Parents and caregivers of people who cannot be vaccinated are in a special web of catch-22 situations right now. First, there are many caregivers who don't have the ability to stay home and provide 100% of the care, so risk calculations are complicated. I am fortunate not to be in that situation--I can stay home 24/7 because I can work from home until I get vaccinated, and I have a spouse who can do all the errands.

And because of this privilege our family enjoys, we were able to make the choice to send our daughter to one last season of in-person education at her beloved elementary school, where they are following a thorough, tight set of safety protocols that give us the confidence that the benefit she receives there is worth the tiny risk. And at the same time, the risk of in-person school is nonzero (especially as community spread blows up in our area due to sportsballing and binge drinking establishments reopening under pressure by deranged idiots who would rather plot to kidnap the governor than go another day without their sports-and-drinking binkies), so my family has the responsibility to be even stricter about minimizing our exposure to other people outside of school. It's not fair, but it's unavoidable: My daughter has to give up a portion of her actual childhood because of mentally stunted adults throwing toddler tantrums. It enrages me, obviously, so I am trying to focus on other things so I don't have to dwell on it.

My solution: Think small, slow, and savory.

My family and I have learned new skills over the past year that will help us carry on until it is safe for us to resume non-essential public activities. We've become better cooks and home designers, so it's never been nicer to spend time at home. And we believe in science, so our nearest dear ones outside of our household are starting to get vaccinated! Soon our daughter will be reunited with her grandparents, and we might be able to enjoy dinners or beers with a select group of friends from 100%-vaccinated households by this summer. We are focusing on and looking forward to quiet, simple joys and quality time with a trusted circle of family and friends. We are setting aside fantasies of travel, parties, concerts, and festivals for the next year because we don't want to waste any emotional labor on setting ourselves up for disappointment or unnecessary tragedy. Why would we do that when this year could provide a sweet time of quiet, renewed intimacy with those most important to us?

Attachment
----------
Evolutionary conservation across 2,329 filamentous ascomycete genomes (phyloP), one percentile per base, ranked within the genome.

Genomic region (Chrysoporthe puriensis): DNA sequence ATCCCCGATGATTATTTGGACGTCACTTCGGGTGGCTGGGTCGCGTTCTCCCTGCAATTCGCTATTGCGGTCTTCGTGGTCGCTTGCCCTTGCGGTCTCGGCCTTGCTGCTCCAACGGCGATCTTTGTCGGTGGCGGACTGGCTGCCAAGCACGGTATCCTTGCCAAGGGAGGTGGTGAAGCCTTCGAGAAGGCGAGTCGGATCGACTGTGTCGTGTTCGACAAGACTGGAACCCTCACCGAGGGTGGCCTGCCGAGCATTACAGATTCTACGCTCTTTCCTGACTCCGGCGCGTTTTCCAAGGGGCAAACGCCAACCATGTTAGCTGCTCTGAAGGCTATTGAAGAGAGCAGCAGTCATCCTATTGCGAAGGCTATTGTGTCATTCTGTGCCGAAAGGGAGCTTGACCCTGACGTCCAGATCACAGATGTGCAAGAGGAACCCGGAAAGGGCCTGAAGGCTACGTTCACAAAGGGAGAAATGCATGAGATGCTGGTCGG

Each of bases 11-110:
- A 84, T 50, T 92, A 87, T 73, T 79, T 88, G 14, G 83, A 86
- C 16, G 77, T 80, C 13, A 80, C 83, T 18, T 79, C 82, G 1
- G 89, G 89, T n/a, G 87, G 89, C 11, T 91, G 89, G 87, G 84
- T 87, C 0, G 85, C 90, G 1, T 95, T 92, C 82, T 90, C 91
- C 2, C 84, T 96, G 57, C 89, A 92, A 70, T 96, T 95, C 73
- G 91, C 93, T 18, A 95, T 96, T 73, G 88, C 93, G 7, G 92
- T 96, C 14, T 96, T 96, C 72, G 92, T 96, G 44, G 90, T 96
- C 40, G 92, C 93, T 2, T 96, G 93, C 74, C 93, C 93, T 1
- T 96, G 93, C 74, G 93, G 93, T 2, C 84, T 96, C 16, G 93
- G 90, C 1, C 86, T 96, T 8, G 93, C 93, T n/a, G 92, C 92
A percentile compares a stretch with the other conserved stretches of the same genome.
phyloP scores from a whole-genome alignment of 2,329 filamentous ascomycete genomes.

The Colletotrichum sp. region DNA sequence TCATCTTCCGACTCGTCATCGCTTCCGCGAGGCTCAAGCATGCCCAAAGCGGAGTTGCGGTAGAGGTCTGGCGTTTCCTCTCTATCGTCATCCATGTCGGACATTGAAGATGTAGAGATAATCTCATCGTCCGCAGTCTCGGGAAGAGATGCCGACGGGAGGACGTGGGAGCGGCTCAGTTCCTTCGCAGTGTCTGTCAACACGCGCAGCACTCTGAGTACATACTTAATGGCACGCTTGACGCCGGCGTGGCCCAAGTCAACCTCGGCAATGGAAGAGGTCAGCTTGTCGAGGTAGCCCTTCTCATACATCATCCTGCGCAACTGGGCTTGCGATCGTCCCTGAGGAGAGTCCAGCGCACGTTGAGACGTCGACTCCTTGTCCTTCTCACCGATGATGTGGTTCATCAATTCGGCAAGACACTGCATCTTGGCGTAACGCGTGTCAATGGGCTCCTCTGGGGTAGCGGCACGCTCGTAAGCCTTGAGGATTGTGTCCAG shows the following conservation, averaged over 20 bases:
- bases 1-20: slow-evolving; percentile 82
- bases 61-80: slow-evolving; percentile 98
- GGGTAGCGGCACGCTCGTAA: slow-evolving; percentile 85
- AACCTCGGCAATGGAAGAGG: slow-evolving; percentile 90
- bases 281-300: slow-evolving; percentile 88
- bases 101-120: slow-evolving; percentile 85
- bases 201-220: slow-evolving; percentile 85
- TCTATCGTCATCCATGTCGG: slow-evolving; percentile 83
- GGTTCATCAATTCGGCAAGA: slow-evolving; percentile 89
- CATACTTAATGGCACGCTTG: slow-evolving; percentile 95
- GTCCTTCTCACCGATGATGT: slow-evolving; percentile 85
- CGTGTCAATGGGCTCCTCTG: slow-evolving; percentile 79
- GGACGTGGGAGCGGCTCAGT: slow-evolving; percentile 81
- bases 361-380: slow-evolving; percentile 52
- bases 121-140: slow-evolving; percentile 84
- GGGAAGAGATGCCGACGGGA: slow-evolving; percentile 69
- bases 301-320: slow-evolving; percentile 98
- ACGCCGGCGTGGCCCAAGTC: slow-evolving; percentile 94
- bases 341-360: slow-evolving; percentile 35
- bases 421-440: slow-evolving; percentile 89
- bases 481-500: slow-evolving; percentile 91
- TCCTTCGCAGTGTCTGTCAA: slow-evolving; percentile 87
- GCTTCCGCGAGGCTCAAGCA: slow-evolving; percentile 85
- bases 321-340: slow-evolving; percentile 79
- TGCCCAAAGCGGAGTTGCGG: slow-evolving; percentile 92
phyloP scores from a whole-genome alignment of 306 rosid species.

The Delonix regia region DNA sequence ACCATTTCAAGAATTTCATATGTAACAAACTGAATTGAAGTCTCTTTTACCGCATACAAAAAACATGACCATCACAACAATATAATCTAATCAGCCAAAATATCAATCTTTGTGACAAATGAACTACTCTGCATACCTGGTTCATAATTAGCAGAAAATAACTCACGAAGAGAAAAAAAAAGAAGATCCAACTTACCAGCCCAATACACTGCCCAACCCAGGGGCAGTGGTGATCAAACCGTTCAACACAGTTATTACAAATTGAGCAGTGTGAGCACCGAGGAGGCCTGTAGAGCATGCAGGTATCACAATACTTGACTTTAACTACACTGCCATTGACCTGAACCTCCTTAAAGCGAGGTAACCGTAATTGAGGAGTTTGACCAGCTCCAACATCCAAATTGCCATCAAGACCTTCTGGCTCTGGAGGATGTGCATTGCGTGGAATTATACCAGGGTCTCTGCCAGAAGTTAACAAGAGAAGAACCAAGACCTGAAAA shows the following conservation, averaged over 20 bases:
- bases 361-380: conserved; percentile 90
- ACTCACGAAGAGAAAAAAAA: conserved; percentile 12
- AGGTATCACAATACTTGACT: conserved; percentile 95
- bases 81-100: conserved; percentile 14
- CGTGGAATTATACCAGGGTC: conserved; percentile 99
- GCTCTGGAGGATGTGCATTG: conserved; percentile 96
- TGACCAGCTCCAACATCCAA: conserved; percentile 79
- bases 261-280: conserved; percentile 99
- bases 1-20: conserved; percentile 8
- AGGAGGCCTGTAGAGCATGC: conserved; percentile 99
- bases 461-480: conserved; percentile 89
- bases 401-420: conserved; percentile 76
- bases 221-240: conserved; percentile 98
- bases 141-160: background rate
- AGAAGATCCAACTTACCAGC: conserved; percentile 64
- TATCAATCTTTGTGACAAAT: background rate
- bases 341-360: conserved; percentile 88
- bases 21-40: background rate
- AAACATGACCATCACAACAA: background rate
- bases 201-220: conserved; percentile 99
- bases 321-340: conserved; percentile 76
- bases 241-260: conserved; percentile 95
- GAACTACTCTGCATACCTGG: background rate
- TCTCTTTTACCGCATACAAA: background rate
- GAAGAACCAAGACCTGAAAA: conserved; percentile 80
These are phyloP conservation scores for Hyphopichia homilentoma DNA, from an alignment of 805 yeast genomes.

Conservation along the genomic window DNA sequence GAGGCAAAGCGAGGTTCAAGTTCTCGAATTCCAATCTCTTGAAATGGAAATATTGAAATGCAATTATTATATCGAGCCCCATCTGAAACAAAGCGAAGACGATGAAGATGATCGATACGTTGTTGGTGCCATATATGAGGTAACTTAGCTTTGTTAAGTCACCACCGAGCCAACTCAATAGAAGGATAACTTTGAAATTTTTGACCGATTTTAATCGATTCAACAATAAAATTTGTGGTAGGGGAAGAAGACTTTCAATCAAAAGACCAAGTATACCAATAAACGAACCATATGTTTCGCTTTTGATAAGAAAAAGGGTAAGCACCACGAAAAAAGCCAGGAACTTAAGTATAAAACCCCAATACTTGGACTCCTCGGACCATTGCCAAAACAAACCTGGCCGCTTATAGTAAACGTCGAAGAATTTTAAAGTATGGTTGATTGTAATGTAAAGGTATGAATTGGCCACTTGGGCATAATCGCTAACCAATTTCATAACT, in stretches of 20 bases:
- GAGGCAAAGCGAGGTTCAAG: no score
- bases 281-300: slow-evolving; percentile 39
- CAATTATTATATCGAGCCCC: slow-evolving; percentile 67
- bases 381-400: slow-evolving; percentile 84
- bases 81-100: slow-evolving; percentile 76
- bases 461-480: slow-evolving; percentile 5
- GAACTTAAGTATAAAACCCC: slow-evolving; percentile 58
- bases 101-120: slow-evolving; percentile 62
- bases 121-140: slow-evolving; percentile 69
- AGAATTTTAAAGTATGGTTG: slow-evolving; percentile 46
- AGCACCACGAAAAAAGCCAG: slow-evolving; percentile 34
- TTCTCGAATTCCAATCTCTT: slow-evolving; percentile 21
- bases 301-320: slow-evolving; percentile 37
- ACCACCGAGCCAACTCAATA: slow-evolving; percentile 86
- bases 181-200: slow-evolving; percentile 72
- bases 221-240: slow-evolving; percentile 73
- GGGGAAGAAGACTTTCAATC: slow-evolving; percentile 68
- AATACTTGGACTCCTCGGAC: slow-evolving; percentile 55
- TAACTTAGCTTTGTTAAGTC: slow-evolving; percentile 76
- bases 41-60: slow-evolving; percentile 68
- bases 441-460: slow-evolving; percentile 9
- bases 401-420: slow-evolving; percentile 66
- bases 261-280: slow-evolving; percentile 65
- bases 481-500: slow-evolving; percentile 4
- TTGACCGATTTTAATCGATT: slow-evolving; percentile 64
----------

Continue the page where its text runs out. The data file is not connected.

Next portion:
With the new tools of vaccination and economic stimulus at our disposal, we can expand our lives a little bit this year, and we can have a 2021 that is better than 2020 was. But only if we keep our optimism tempered with realism and patience so that we don't smash into this spring like a bug into a zapper.

Below are my lists of how I am behaving the same or differently this spring compared to last, based on what actually has and has not changed since then.

 

what I'm still doing, just like last year:

  • making my own espresso at home and watching the sun rise from my front porch
  • "escaping" through novels and foreign films instead of physically traveling
  • cooking and baking wonderful dinners in my own soon-to-be-renovated kitchen and my beautiful backyard with rustic fire pit
  • going on family bike rides on walk/bike trails through beautiful nature settings, separated from motor traffic
  • allowing my daughter to socialize with other kids outdoors, with masks on
  • getting all the sleep I need, having blissfully forgotten what FOMO even feels like
  • wearing comfortable, worn-in clothes
  • taking 15 mg of CBD oil on nights when I feel anxious


what I'm doing differently:

  • hiring professionals to complete repairs and renovations to the house
  • socializing indoors with my vaccinated parents and a few other 100% vaccinated households
  • walking my daughter to in-person school and hoping that this time, schools will be prioritized over non-essential entertainment and leisure industries as community infections spread
  • gardening more extensively
  • catching up on routine medical, dental, and optical appointments that I skipped in 2020

 

That's all! I've come to enjoy the simpler life that the pandemic forced me to adopt, and my home life keeps on getting better as the world outside continues its meltdowns. I prefer to let that nonsense run its course before I resume too much interaction with it. Maybe if we can all keep our expectations humble and hold onto a little bit of chill, we'll give ourselves the chance to accept this spring's gifts and new pleasures without tripping over ourselves and ruining everything at the last minute, wasting all the efforts of the past year.

Meanwhile, if you suspect that you or someone you know might be suicidal, please take it seriously. Spring is the time when suicidal thoughts and feelings can become most dangerous. Mayo Clinic offers this advice on how to support someone and how to protect yourself when you care for a person with suicidal thoughts.